Under the present formula plan annuity system the monthly payment available to an annuitant is based upon the average monthly earnings received in the five calendar years, during which the participant received the highest total earnings, within the last ten calendar years of employment. A specified percentage is applied to this “formula final rate of earnings” to determine the proper monthly payment to an annuitant. See secs. 41.02 (21) and 41.11 (6) (c), Stats. The effect therefore of a lump sum payment for unused vacation, sick leave and compensatory time at time of retirement results in a substantially higher annuity than was contemplated when the formula plan was adopted by the legislature. State employe participants under the plan are not paid for unused vacation, sick leave and compensatory time upon retiring. Sec. 16.275, Stats. You further inform me that at the time the formula plan was instituted by the legislature, most municipalities made no payment upon retirement for unused sick leave, vacation or compensatory time. It appears, therefore, that the legislature when instituting the formula plan did not consider the subject payments. I include the following assumed fact situation, which you have provided to me, to show the substantial increase in benefits which would result if the subject payment is considered to be earnings accountable only to the date upon which paid. Assume the following:

1. Employe stops actual work on 12/31/70, at age 65, after 35 years of creditable service.

2. The employe is eligible for payment for 6 months of accumulated sick leave.

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3. His monthly earnings have been as follows:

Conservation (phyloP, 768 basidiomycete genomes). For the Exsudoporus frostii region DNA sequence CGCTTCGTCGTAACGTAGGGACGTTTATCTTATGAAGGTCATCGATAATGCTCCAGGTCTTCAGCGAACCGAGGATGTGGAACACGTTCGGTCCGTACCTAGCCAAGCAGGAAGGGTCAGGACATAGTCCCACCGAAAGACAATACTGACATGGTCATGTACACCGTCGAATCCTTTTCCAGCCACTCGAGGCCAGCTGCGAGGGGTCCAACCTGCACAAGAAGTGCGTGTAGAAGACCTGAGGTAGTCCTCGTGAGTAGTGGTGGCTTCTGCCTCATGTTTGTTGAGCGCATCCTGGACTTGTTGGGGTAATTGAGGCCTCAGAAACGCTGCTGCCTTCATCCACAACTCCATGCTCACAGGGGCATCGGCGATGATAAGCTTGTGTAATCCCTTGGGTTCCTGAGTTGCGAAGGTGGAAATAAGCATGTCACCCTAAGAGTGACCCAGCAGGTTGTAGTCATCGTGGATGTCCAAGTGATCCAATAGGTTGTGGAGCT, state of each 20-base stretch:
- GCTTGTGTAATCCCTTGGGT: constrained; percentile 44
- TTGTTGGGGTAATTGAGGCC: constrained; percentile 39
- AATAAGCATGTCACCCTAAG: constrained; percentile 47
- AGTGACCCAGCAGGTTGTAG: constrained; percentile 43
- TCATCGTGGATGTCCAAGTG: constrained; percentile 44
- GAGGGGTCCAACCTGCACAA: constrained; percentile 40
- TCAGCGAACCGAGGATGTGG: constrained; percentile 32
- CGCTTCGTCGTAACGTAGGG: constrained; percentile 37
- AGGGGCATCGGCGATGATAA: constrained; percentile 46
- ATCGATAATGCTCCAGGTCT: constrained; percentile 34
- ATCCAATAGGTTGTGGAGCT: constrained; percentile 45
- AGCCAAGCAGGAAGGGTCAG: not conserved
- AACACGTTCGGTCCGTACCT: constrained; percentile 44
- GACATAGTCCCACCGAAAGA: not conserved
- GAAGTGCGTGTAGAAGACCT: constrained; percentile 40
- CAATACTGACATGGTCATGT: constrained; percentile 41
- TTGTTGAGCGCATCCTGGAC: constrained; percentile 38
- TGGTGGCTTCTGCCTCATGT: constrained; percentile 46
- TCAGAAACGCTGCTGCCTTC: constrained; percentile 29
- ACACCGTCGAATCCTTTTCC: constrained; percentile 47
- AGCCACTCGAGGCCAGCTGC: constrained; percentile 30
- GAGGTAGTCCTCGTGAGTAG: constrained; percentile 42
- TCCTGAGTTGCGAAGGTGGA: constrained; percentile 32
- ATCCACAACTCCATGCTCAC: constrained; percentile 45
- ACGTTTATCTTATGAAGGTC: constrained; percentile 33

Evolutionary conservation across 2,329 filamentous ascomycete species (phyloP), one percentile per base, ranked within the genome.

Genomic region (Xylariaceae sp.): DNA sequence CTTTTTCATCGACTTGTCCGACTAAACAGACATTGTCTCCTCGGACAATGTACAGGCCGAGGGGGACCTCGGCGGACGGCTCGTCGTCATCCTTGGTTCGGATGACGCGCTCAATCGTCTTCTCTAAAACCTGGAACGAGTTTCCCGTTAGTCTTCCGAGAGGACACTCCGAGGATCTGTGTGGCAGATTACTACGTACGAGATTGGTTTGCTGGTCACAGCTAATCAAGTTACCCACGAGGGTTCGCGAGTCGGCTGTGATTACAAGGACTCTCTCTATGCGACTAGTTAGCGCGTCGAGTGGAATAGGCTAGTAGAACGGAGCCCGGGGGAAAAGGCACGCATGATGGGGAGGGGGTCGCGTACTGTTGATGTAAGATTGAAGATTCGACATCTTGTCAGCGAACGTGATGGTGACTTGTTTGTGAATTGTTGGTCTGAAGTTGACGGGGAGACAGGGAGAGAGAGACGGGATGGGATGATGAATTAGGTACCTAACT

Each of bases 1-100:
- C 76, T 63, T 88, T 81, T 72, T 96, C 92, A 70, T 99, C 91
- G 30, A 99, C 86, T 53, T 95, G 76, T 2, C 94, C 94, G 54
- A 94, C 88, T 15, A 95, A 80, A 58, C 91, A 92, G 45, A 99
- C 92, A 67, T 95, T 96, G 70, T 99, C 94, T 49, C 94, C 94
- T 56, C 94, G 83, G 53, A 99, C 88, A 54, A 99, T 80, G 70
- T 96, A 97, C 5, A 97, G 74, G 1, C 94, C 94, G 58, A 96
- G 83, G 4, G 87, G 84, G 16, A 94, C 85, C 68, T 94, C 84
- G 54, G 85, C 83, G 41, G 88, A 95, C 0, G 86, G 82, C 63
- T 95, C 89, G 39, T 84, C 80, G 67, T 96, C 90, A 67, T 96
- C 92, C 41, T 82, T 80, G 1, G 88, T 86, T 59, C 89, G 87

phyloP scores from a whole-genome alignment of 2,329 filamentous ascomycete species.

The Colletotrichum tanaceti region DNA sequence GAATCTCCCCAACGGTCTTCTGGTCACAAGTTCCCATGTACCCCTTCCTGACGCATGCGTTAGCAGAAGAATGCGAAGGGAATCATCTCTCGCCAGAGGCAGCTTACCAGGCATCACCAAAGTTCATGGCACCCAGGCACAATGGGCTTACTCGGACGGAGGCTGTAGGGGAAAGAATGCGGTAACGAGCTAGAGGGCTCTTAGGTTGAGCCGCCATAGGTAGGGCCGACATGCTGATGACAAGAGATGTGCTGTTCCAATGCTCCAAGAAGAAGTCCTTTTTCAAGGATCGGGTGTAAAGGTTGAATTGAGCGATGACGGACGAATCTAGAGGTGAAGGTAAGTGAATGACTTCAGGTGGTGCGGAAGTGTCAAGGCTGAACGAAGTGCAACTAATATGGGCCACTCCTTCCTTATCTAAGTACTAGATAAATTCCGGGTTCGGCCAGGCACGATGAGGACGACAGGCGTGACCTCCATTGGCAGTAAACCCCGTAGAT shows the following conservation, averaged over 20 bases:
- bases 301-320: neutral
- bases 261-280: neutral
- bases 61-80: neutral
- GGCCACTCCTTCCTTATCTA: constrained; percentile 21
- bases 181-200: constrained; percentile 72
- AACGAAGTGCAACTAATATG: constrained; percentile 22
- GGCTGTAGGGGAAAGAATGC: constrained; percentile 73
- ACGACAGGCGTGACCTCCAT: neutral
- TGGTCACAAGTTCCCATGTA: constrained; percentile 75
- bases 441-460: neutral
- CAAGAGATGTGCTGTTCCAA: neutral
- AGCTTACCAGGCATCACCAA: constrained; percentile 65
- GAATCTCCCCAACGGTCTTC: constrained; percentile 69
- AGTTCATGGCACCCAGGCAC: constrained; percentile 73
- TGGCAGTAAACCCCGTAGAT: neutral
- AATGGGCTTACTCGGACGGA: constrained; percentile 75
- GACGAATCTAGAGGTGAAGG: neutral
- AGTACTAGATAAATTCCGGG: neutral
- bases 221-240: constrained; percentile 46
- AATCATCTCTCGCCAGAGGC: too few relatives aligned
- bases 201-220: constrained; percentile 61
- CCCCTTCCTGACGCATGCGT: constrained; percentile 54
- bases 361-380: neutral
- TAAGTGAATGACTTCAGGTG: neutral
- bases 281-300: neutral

1970 $1,000 1969 950 1968 900 1967 850 1966 800

The essential facts under present procedures, wherein the termination date is extended, as compared to the facts under a procedure where the subject payment is considered to be earnings for the date paid, would be

(A) (B) Present procedure Procedure under Termination date which payment Extended is considered earnings Item on date paid

1. Effective date of annuity …….. 7/1/71 1/1/71 2. Years of creditable service …….. 35-1/2 35 3. Formula final rate of earnings …… $920.00 $1,000 4. Formula annuity (Opt. 1) ……. $327.03 $358.40

Thus under the (B) procedure the annuity would be about $31.37 per month higher; the employe would contribute about $150 more in total than under the (A) procedure, which would cover about $1.08 of the increased annuity, leaving about $30.29 of the increased annuity to be paid for by the employer at a total cost of about $3,922.00. On the other hand, using the same assumptions as above, but applying them to an employe who had no accumulation of sick leave at 12/31/70, the results would be as follows:

1. Effective date of annuity. 1/1/71

2. Years of creditable service, 35

3. Formula final rate of earnings, $900

4. Formula annuity (Opt. 1) $313.43

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Thus, under present procedure (A), the employe with an accumulation of sick leave in the above example does receive an improved annuity based on the sick leave payments he receives. He will not, however, receive the substantial increase in his annuity which would arise under the (B) procedure.

The general rule of statutory construction is that a statute should not be given a construction which results in unreasonableness if the statute is open to any other construction. Williams v. City of Madison (1962), 15 Wis.2d 430, 439, 113 N.W.2d 395. Consideration of the situation as shown in the example above indicates that substantially higher monthly payments under the formula plan, not contemplated by the legislature, could result from considering the subject payment as earnings on the date paid. I conclude, therefore, that the procedure presently followed by the Wisconsin Retirement Fund Board is the most reasonable interpretation of the statutes and suggest that such procedure be continued unless or until changed by the legislature.

RWW:WMS